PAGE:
I've become Senate Chair of the Committee on Utilities & Energy, and my duties have expanded in an unexpected way. As President Trump backs the federal government out of international relations and international relationships, state officials, me included, are finding ourselves drawn in.
Nowhere is this truer than in worldwide efforts to combat climate change. Last month I was asked to address a World Climate Summit in Morocco, where I discussed a bill I've filed to create a purely voluntary way, at zero expense to the state treasury, for Massachusetts residents to help poor countries deal with rising ocean levels, expanding deserts, and increasingly erratic weather.
This was not a purely academic discussion. U.K. Professor Benito Muller, founder of Oxford Climate Policy and my host and inviter, hopes that other "subnational" jurisdictions -- state, provincial, and city governments -- in better-off countries might be inspired to give their citizens similar options.
"An Act enabling taxpayer donations to the Least Developed Countries Fund," Senate bill 2056, would add a new "check-off" option to Massachusetts personal income tax forms, to allow individuals to voluntarily donate to a United Nations fund set up to aid developing nations beset by climate change.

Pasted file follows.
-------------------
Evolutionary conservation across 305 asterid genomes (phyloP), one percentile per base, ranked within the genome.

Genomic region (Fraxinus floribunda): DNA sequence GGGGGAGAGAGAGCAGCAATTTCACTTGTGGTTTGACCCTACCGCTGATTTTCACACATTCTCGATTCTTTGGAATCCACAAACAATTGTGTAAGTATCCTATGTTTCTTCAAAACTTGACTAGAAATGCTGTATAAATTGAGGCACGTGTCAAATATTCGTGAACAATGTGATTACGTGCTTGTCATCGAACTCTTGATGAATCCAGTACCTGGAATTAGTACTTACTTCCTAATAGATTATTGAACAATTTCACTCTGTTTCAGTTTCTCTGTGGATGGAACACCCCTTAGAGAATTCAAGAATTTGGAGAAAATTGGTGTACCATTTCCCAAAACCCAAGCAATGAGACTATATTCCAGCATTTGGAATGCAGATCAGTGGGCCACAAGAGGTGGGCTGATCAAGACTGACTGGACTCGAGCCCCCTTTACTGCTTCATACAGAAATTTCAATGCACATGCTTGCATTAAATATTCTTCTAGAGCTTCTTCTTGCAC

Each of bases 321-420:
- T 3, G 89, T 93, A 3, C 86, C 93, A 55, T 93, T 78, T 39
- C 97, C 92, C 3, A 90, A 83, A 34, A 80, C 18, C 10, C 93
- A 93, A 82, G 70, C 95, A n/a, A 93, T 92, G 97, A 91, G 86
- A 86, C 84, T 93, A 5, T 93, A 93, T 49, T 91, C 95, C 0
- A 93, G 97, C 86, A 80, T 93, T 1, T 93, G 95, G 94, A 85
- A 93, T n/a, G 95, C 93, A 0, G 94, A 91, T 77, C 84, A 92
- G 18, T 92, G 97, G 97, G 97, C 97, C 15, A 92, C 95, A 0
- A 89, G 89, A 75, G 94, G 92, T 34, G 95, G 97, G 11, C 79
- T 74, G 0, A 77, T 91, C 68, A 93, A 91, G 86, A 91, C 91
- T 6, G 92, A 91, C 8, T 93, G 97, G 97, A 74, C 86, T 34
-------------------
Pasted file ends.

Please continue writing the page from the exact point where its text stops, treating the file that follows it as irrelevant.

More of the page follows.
Mass. taxpayers already donate $1 million-plus annually, via six existing check-offs, to help cover the travel of Massachusetts-based Olympians, advance Homeless Animal Prevention and Care, and support other good causes.
Every year for as long as I can remember, I've used my own state income tax form to give $1 dollar, over and above my state tax payments, to each of the current six options. This new seventh option would have distinctive dimensions: it would be the first to directly address climate change, and the first to express friendship with poor countries at a time when the federal government is gripped by isolationist fervor.
S.2056 has been referred to the Joint Committee on Revenue. I'm hoping for a Committee recommendation in favor of passage, after which it will head to the Senate floor for debate. I welcome your thoughts.